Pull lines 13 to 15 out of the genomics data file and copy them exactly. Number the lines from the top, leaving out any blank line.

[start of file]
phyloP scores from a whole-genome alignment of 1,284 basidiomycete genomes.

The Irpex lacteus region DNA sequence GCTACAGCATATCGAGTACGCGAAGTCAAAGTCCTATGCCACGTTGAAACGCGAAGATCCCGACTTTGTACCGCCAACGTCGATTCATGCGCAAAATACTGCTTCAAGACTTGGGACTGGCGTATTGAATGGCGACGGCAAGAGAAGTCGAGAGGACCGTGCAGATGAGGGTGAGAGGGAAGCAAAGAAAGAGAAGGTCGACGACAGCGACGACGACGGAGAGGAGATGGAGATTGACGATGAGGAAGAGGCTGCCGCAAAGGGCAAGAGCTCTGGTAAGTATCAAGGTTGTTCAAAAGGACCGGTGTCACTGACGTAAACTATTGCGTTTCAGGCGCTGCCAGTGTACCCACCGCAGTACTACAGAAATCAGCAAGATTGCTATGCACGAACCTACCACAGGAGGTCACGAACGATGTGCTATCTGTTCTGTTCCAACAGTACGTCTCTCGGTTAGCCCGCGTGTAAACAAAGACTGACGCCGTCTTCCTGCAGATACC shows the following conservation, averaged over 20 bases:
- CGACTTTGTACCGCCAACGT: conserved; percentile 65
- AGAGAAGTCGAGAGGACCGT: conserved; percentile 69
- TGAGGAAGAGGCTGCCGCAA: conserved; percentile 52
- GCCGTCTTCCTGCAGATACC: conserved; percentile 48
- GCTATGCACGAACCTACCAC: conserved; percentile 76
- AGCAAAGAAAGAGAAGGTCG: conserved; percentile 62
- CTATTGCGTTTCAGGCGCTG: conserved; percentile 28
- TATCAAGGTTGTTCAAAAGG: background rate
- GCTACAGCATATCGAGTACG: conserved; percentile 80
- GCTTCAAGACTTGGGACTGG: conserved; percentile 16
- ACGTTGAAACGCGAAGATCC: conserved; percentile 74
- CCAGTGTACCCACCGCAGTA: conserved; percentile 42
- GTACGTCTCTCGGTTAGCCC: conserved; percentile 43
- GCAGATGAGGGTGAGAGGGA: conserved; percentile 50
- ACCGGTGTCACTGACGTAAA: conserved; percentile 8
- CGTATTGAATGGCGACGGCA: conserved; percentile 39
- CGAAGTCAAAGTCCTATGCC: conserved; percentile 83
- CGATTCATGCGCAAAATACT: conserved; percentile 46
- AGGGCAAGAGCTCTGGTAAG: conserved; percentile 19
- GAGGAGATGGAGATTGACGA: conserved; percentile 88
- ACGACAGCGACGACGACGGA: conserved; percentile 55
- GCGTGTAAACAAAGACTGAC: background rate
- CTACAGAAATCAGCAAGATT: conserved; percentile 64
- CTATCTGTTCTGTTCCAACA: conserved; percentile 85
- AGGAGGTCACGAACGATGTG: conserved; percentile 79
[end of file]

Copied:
- ACGTTGAAACGCGAAGATCC: conserved; percentile 74
- CCAGTGTACCCACCGCAGTA: conserved; percentile 42
- GTACGTCTCTCGGTTAGCCC: conserved; percentile 43